Proposed senior housing near Krape Park in Freeport makes next step in long process – Freeport Journal-Standard

Todd McKenna  |  Special to The Journal-Standard

FREEPORT — Freeport City Council members heard more debate Monday over a proposed senior housing development near Krape Park before moving the controversial project forward for the next step in a long process.

The council heard the first reading of an ordinance for a map amendment to the zoning of the property at 1601 S. Park Blvd., where the development would be located. Monday’s discussion only involved the zoning aspect of the development and is expected to be the first of many meetings concerning the project.

Park Partners LLC is proposing building 16 duplex units which will be marketed to people age 55 and older. It would be a fenced and gated community and cost an estimated $6.4 million. The development would need roads, curbs, water and sewer mains and storm sewer pipes. A walking path also would be installed to link it with the existing recreation path that goes into Krape Park.

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But any actual construction is a long way off as the project is just beginning to wind its way through the council review process. 

To move the project forward, the council passed a motion to hold a second reading of the zoning map amendment ordinance at its Aug. 2 meeting. If approved, the final plat for the project still would have to be approved.

The final plat would begin its journey through the process at the Freeport Planning Commission level at some point in the future. If the project gets to that point, that meeting before the Planning Commission would be open to the public and residents again could express their views on the proposed townhomes at Demeter Drive and Park Boulevard near the entrance to Krape Park

Several residents attended the council meeting Monday to express opinions both for and against the project. Former Freeport Realtor Jeannine Ohlinger lives near the proposed site and said she doesn’t want the beauty and charm of the neighborhood destroyed.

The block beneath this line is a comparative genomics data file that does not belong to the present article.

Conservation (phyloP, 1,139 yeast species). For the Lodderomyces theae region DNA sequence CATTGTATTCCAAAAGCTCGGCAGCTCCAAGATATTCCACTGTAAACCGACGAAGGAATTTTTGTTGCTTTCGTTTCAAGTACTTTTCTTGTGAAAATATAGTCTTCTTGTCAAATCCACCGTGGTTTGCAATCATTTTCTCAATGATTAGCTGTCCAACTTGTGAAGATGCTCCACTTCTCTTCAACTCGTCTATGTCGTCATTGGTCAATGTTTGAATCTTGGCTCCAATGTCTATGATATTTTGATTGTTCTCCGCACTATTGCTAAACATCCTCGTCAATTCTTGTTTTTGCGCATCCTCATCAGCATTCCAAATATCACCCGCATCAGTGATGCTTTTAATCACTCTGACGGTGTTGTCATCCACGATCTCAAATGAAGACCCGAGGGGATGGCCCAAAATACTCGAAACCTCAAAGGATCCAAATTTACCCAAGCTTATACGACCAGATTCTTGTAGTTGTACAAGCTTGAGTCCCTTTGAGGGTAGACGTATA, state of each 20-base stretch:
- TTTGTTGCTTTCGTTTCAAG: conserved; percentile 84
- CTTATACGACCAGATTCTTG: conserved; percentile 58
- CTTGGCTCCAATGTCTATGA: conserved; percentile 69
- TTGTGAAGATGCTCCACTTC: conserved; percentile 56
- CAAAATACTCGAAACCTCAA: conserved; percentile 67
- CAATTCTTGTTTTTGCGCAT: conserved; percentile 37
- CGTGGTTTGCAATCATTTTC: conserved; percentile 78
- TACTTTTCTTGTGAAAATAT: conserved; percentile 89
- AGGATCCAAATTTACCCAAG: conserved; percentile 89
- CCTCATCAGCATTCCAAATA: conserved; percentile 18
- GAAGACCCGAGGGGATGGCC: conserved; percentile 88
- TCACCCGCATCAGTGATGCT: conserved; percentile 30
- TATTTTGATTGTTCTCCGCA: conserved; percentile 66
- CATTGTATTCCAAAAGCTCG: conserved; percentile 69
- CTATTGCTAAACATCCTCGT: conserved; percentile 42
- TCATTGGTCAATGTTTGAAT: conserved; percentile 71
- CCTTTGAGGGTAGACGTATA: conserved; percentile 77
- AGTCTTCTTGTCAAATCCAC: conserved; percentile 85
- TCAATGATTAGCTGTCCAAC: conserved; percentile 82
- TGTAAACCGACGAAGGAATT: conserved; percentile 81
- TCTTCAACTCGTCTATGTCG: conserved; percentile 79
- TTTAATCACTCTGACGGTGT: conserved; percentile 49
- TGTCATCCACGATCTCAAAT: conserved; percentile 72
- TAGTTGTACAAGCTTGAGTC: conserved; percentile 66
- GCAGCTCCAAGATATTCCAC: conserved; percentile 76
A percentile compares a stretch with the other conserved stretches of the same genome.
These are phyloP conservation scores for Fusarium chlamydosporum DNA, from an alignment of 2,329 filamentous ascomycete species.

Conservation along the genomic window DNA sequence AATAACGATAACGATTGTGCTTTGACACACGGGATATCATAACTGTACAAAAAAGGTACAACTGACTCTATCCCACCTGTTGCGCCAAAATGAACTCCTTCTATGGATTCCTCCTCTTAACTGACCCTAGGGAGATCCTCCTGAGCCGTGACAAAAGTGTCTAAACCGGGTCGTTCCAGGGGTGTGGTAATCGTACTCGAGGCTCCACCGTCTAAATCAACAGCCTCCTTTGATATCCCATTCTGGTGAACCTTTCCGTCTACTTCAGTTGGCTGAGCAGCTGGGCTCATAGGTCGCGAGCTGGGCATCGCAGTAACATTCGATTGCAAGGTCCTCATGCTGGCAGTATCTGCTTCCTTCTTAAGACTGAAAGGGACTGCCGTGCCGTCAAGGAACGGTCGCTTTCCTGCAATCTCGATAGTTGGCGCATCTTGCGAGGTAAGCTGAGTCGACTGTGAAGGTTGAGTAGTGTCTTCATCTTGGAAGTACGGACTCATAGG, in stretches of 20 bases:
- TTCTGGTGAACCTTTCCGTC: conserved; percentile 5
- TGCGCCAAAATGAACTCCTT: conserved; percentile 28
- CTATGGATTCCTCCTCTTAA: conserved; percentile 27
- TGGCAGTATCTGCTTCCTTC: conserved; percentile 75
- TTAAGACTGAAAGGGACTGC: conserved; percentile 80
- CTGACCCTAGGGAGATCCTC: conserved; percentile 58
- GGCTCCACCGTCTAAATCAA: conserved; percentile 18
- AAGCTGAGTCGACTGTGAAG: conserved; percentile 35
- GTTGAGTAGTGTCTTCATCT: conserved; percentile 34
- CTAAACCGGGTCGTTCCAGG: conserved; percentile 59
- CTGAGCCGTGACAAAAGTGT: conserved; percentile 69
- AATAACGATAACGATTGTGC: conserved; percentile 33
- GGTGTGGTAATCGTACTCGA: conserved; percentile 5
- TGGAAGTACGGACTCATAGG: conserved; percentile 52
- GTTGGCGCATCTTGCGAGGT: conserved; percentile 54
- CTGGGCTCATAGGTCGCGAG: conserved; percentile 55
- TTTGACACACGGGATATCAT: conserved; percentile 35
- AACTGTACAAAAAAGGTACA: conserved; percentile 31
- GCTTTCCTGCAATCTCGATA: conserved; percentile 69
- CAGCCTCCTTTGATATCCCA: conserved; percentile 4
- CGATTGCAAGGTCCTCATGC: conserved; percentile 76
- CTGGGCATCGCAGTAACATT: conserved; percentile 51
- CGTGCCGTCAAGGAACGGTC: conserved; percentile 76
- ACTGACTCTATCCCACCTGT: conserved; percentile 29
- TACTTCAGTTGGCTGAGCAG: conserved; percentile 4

“I’ve lived near here since 1986 and (this project) is not acceptable to the neighborhood citizens,” she said. “The proposed retention pond would be a total eyesore next to the roadway, and where is the (homeowners association) going to put the snow that’s plowed in the winter? It’s going to be a scar on this city.” 

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Freeport resident Paul Rampenthal supports the project and said the additional money from property taxes is needed. 

“It’s a well-needed addition to the property tax revenue,” he said. “The city is on a limited budget.” 

He also said the townhomes could spur further development to encourage Freeport officials to link Fairway Drive to Oakhill Drive to allow another entrance for traffic and emergency vehicles into the area to help alleviate potential traffic congestion. 

Alan Nowicki lives in the neighborhood and said council members need to look beyond the dollars the project would generate. 

“This is not a question of more tax revenue. Every other proposed development in the past has promised the same things and many have yet to be completed,” he said. “I’m not against development, just this one. If we’re not desperate, we could hold out for other new developments.” 

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One of the partners in Park Partners LLC is Todd Weegens, who also lives across the street from where the senior townhomes would be built. He told the council this would be an appropriate use for the property and breathe life into a dormant area. 

“This property has been vacant since 2006. We knew there would be opposition and we ask you to weigh that versus the benefit to the whole community,” he said. “It fits precisely with the city’s comprehensive plan. When was the last time a development like this was proposed for Freeport?” 

The Freeport Zoning Board of Appeals previously voted against approving the zoning map amendment while the Planning Commission voted 2-2 with two members absent. 

Council members said much more discussion will be had before any final decision is made.

“We haven’t had this much investment potential in some time. There needs to be more discussion between the city and the developers,” said Patrick Busker, 5th Ward alderperson. “We need to do more homework.” 

First Ward Alderperson Eric Borneman agreed and said Monday’s meeting was just the first step in a long process. 

Todd McKenna is a freelance correspondent